Maybe the numbers will change overnight, but they've been the same for over a week. In Flublogia, the twittersphere, and the media in general, the lack of hard news is starting to be felt.
Too many news reports are hand-wringers about the potential disaster of pilgrims picking up the disease during the Hajj and spreading it around the world. Such worries would be more credible if more of the current Saudi cases were people just passing through. Instead, most seem to be elderly stay-at-homes, too ill from other diseases to do much travelling.
The MOH map is instructive: The infection sites are are everywhere, from Aseer in the southwest to Hafar Al-Batin in the northeast. Where the cases cluster, as in Al-Ahsa, they seem to be nosocomial infections. You're more likely to catch MERS in a hospital than in an airliner bound for Jakarta or Lahore. But perhaps nonhuman sources of MERS are now widespread across the country, as well as other Gulf states. Or perhaps not.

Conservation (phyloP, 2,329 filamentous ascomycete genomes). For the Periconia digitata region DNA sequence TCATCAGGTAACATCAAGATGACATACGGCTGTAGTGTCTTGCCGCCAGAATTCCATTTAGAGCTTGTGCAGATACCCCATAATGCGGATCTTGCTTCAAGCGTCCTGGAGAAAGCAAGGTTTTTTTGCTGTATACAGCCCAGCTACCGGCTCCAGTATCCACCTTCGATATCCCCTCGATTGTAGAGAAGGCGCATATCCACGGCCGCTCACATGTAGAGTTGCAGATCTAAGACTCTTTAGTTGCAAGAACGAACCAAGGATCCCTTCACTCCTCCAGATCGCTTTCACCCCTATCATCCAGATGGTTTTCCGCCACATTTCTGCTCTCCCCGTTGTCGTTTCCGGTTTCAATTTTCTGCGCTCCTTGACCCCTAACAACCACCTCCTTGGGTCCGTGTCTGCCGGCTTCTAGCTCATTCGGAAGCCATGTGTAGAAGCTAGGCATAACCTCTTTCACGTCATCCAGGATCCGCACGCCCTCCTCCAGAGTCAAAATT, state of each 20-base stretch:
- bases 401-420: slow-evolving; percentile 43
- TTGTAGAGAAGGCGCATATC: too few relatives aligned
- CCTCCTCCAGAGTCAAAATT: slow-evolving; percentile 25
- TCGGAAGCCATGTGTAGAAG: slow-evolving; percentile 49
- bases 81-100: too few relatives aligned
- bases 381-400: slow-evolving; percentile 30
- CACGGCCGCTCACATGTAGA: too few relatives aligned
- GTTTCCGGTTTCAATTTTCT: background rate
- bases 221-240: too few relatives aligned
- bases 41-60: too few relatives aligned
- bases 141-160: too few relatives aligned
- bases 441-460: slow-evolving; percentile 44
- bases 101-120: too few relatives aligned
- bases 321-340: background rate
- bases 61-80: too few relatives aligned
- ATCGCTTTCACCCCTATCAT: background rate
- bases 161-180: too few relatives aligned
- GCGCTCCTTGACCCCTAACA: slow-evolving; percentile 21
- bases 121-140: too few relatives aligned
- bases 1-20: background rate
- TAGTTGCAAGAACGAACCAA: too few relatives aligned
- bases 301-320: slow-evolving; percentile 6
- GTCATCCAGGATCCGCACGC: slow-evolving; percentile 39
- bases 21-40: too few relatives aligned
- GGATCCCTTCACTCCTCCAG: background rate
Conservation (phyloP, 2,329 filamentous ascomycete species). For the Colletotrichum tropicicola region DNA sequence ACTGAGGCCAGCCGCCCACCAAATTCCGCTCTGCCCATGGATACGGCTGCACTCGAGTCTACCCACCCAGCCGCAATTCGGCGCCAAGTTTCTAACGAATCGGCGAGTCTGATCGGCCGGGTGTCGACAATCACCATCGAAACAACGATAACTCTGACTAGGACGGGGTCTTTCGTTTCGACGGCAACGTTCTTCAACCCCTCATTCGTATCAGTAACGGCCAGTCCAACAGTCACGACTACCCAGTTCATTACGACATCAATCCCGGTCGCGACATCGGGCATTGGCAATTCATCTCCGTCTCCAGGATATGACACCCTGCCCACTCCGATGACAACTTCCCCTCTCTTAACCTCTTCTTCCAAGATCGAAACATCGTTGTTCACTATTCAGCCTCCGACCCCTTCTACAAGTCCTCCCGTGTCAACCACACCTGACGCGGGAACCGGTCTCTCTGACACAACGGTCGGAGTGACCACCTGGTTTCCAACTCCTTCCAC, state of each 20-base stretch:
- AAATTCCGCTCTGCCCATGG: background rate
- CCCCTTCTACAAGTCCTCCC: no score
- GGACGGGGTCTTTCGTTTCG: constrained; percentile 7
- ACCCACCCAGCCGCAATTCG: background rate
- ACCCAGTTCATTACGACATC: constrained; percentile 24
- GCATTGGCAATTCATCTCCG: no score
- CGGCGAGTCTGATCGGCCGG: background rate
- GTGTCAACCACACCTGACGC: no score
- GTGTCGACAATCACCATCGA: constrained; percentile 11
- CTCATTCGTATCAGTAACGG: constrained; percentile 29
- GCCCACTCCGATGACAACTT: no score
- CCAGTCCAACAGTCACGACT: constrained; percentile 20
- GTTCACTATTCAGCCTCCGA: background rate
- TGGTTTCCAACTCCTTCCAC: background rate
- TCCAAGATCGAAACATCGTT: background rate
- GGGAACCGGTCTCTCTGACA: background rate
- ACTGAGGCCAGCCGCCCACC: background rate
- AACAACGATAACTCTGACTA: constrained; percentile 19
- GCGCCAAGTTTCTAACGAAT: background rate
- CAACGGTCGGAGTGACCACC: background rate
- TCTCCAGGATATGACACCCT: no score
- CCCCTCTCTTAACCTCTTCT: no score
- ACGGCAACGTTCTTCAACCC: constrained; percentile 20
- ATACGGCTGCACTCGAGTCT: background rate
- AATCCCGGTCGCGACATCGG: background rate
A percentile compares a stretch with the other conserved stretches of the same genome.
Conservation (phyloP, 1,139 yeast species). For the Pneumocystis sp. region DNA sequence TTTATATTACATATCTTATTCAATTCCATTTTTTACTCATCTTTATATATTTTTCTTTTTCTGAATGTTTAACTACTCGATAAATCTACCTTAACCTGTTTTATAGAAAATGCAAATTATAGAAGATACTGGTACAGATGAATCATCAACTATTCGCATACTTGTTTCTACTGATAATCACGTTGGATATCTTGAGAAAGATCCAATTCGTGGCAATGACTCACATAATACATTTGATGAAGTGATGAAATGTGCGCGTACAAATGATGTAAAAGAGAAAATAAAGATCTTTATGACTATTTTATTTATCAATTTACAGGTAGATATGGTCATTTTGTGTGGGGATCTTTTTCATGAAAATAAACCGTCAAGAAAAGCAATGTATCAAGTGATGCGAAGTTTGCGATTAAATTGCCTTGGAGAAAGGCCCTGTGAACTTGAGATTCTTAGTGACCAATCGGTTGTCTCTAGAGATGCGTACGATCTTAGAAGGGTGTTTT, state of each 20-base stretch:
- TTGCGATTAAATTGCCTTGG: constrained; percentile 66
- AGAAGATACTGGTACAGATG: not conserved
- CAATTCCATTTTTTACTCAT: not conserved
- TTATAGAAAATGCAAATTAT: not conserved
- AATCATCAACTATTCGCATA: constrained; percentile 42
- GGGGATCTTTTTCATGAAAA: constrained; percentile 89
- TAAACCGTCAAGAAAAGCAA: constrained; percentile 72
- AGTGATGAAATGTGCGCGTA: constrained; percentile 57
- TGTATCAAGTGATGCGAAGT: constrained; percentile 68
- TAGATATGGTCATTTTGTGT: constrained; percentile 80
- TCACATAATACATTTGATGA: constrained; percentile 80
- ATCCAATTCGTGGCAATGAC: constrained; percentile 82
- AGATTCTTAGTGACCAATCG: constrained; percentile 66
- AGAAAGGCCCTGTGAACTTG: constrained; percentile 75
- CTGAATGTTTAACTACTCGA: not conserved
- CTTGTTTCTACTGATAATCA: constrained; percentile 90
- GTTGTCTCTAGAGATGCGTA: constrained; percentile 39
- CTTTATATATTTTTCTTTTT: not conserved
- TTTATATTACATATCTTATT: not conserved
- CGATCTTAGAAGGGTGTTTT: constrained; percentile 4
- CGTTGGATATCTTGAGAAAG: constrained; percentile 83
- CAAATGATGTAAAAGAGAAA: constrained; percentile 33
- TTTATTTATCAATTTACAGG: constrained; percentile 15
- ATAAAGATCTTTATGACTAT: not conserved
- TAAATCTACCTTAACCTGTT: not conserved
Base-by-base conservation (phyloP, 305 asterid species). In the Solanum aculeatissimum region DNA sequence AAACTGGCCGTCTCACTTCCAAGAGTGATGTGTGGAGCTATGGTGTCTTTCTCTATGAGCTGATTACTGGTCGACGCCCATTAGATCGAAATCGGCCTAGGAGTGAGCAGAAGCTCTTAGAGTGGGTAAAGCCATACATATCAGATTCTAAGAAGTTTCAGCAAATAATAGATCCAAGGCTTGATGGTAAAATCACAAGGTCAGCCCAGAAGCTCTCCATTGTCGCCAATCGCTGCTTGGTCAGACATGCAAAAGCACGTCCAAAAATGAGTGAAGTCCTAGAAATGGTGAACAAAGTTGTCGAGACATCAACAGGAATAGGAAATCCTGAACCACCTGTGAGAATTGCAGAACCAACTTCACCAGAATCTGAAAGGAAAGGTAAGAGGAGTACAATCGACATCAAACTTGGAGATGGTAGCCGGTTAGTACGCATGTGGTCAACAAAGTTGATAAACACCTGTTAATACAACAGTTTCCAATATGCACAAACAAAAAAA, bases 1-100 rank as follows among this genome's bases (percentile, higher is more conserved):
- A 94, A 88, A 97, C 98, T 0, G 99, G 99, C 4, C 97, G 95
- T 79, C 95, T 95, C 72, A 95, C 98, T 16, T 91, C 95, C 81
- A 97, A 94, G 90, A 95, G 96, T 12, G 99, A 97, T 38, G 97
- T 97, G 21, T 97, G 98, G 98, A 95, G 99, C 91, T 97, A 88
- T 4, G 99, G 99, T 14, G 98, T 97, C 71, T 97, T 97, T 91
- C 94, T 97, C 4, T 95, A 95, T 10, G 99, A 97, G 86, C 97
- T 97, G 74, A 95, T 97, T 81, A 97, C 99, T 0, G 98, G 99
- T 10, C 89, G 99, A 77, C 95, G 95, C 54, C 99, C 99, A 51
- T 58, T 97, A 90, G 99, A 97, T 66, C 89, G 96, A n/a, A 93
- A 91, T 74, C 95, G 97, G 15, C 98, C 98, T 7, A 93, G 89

Maybe we've been spoiled by the rapid identification of SARS and other emergent diseases, but the inability to find an origin for MERS is highly frustrating. Presumably commando teams of crack epidemiologists are sweeping the peninsula, sampling everything in sight and shipping swabs from the anuses of countless bewildered bats to many overworked labs.
Even if they're not finding anything, it would be consoling to know what, exactly, is being done to find MERS outside a few Saudi hospitals.